Washington, D.C. (Mar. 6, 2014)—The Joint Committee on Taxation’s (JCT) estimates of the economic impact of Rep. David Camp’s tax reform plan may suffer from methodological flaws. New analysis by the nonpartisan Tax Foundation finds that the JCT’s report overstates potential growth, underestimates the impact from reduced investment, and makes incorrect assumptions about the effects of tax changes on consumption, and of consumption on growth.
The report finds:
Rep. Dave Camp deserves credit for introducing dynamic macroeconomic analysis into the tax reform discussion by requesting a dynamic score of his plan from the Joint Committee on Taxation (JCT).
According to the JCT’s macroeconomic models, the economic growth resulting from Camp’s plan comes from higher labor force participation and hours worked as well as higher consumption.
JCT’s models also show that Camp’s plan raises the cost of capital due to its heavy tilt toward lowering the tax burden on individuals at the expense of higher taxes on business and investment.
The JCT analysis overstates the resulting growth because it underestimates the impact of reduced investment on wages and it inappropriately includes consumption responses.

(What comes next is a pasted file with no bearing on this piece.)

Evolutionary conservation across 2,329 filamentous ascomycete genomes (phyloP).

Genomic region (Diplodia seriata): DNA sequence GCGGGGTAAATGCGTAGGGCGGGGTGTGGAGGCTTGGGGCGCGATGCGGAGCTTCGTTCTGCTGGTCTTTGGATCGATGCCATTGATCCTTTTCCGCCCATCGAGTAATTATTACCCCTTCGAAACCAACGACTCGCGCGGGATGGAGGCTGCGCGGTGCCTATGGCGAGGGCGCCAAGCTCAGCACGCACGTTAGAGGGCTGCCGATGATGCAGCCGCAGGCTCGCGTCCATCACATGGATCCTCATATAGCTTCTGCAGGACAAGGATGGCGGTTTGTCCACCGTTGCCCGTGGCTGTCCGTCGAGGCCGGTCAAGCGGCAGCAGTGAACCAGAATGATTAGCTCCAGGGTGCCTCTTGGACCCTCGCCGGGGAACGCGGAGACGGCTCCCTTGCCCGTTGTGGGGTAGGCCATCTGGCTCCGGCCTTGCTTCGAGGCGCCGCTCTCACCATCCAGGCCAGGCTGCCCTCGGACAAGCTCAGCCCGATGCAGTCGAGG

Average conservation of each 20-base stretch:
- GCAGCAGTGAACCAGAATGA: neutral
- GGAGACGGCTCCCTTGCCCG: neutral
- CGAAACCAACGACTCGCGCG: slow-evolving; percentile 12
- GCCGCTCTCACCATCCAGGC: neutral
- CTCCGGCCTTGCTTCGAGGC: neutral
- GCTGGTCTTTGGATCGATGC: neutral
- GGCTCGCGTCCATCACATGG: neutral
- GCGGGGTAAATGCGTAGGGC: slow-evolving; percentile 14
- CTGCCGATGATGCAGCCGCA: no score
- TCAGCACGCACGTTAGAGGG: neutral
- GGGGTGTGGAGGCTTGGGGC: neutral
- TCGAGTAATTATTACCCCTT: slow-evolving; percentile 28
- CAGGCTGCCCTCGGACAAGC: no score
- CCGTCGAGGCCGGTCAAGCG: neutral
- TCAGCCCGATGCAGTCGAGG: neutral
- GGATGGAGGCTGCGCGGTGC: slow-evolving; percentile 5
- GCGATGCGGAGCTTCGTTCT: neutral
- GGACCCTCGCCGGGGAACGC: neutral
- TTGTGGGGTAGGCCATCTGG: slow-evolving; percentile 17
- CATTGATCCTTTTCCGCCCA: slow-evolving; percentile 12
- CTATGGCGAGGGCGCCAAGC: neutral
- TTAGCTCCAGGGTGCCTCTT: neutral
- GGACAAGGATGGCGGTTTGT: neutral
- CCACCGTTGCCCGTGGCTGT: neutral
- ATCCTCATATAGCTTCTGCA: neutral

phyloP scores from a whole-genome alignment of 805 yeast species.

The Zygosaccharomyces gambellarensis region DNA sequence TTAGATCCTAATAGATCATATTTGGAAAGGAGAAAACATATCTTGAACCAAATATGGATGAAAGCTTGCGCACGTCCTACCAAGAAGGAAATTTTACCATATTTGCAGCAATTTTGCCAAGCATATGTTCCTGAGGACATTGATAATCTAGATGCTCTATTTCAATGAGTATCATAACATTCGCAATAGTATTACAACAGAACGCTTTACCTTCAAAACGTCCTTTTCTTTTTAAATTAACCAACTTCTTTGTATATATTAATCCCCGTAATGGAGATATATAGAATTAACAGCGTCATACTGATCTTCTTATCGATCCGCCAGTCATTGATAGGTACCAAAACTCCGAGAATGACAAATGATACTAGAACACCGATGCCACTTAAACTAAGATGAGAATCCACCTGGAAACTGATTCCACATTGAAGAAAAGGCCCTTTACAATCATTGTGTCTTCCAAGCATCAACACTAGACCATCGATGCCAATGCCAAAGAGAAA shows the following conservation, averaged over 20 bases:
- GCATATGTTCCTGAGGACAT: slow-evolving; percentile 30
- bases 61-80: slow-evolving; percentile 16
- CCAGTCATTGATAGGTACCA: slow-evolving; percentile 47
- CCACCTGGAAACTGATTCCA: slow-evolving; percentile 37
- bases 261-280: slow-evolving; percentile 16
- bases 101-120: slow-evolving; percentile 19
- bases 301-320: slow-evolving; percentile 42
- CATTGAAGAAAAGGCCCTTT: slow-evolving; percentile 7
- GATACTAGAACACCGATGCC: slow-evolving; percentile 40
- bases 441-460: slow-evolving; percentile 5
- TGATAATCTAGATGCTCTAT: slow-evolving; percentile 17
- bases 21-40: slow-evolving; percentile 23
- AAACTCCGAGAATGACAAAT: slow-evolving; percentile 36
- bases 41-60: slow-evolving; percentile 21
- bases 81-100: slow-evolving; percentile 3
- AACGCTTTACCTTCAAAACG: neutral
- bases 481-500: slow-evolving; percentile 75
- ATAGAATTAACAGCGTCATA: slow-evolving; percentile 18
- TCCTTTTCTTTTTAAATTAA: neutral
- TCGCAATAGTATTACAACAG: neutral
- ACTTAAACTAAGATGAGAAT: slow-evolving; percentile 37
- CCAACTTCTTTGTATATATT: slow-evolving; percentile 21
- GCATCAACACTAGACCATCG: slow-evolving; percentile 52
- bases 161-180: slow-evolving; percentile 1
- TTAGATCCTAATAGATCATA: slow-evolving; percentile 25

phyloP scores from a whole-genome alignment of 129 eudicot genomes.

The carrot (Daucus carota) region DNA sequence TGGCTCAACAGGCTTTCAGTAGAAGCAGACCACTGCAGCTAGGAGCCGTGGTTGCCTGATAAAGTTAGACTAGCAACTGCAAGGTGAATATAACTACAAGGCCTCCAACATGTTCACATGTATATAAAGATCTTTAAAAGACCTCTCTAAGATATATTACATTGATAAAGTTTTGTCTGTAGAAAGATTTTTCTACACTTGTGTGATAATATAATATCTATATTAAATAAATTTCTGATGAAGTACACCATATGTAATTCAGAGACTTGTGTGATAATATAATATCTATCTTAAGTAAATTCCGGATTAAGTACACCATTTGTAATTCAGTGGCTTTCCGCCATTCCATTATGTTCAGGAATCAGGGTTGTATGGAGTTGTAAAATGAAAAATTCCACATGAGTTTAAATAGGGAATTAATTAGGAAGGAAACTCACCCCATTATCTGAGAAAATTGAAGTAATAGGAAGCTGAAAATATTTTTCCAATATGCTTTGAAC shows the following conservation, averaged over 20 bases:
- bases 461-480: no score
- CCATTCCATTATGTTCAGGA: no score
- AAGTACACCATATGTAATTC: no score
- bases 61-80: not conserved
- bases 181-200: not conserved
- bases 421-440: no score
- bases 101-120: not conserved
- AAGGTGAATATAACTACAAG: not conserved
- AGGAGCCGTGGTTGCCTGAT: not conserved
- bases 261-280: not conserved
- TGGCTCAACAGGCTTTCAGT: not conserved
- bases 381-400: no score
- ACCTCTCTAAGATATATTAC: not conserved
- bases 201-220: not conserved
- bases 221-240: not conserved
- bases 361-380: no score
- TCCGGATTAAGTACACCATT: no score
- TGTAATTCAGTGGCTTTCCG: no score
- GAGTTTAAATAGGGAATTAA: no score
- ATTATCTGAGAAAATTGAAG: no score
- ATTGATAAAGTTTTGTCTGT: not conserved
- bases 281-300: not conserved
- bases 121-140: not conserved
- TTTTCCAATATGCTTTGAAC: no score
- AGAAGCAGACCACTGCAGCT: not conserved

History tells us that capital is much more responsive than labor to after-tax returns, thus any dollar-for-dollar rise in the tax on capital and reduction in the tax on other sources of income must reduce total inputs of labor and capital and reduce GDP.
Ultimately, the plan’s effects on reducing capital formation will translate into lower wages for workers, lower economic growth, and, finally, lower tax revenues for the federal government.
“Rather than give lawmakers a clear year-by-year picture of the path of growth over the ten-year period, the JCT obscured these details by summarizing the results with averages for the first five years and second five years,” said Tax Foundation Senior Fellow Stephen J. Entin. “If JCT’s models show that growth is fading to zero by the end of the period, lawmakers need to know this and not have it hidden from view. Transparent information is critical to crafting good, pro-growth tax policy while avoiding harmful changes.”
Although JCT models tend to understate the negative effects of higher taxes on capital and investment, they clearly show the decline in capital formation over the second half of the ten-year window. We believe the plan’s effects on reducing capital formation ultimately will translate into lower wages for workers, lower economic growth, and, finally, lower tax revenues for the federal government.
A detailed analysis of the Chairman Camp’s plan using the Tax Foundation’s Taxes and Growth model will be released in the coming weeks.
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